Tuesday, October 27, 2015

5 Tips to Fight Writer's Block

The work of the world does not wait to be done by perfect people.”
—Source Unknown

Have you ever had writer’s block?  That paralyzing anxiety that convinces you that any word you put down on paper would be meaningless so you refuse to even try?  I used to get it ALL the time.  It is hard to beat, but not impossible.

First, get over the fear of being wrong, doing wrong, saying something wrong.  

The world will not come to a halt if you split an infinitive.  Mrs. Allen, the toughest English teacher the sixth grade has ever seen, does not stand behind you, her red pen in hand ready to slice and dice your manuscript.  Just write your words and save them to your hard drive.

Second, embrace the delete key.

Hitting that delete key is one of the greatest joys a writer can have.  In a flash, your mistake, your inane sentence is gone, finished, forever.  You can’t dwell on it, can’t go back and reread it, can’t see it.  So how do you know you even wrote it?  You can’t prove it, can you?  It’s gone. 

Third, you can’t fix something that isn’t there. 

You need to write without editing.  Just write.  Write anything and everything you can think of.  Don’t worry about too many adverbs or “to be” verbs.  Those can all be taken care of later.  Just get the words on paper because words are like rabbits and tend to multiply placed in close proximity to each other.

Fourth, get off the computer.  

Print out everything you have written.  The good stuff, the bad stuff, the scrap file, everything.  If you still haven’t shaken your writer’s block, you need to get physical with your manuscript. Grab a legal pad, a pair of scissors and a roll of tape or a glue stick.  Legal pads run 8.5x14 and give you more length but not too much for physically cutting and pasting your manuscript together.  You can also handwrite transitions between the cut outs.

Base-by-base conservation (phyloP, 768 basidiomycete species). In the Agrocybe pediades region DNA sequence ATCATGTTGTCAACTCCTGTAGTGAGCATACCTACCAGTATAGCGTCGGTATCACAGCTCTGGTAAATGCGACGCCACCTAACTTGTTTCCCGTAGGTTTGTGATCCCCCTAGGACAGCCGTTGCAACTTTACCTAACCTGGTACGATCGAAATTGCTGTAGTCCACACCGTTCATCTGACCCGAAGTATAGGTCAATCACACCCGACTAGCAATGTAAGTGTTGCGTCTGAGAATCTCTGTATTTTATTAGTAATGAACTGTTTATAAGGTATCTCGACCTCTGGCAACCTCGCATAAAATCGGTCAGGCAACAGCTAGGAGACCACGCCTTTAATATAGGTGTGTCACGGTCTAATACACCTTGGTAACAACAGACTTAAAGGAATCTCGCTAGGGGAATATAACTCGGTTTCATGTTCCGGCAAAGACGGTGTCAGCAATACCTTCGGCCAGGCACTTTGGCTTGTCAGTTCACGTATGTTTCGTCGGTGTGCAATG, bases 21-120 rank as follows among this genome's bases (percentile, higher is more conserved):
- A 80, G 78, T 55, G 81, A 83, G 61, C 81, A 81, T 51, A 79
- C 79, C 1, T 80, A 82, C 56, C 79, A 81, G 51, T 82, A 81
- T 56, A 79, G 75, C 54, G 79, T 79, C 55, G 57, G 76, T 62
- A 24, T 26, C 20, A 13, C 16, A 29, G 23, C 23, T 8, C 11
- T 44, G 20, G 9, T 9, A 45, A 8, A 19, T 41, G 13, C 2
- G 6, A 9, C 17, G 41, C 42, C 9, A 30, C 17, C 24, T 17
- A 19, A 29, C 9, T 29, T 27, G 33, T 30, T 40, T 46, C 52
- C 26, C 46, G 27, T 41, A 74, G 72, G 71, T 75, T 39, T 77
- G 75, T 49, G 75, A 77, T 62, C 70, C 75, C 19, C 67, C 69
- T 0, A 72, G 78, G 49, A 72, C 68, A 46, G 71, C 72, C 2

Why does this work better than cutting and pasting on the computer?  I don’t know exactly.  Maybe it makes the manuscript more tangible rather than lines on a screen.  Maybe the change in situation refocuses the brain.  All I know is that it works when nothing else will to jump-start my writing and creativity.

Fifth,  don’t give in to it.  

No one’s perfect.  No best seller was ever written in one draft.  Don’t even call it writer’s block.  Don’t give it that acknowledgment.  Make yourself write anything—new words to your favorite song, new dialogue for the inane sitcom your kids watched last night, great comebacks for the next time your sister makes you crazy.  Do anything to get the words to flow.  The next thing you know is you’re ready to work on that manuscript.

Amy Munnell is has been a freelance writer and editor for over 25 years with her work appearing in various publications including the Chocolate for a Woman's Soul series, Saying Goodbye, From the Heart, Points North, ByLine, Athens Magazine and Georgia Magazine. Find Amy on Twitter: @amunnell

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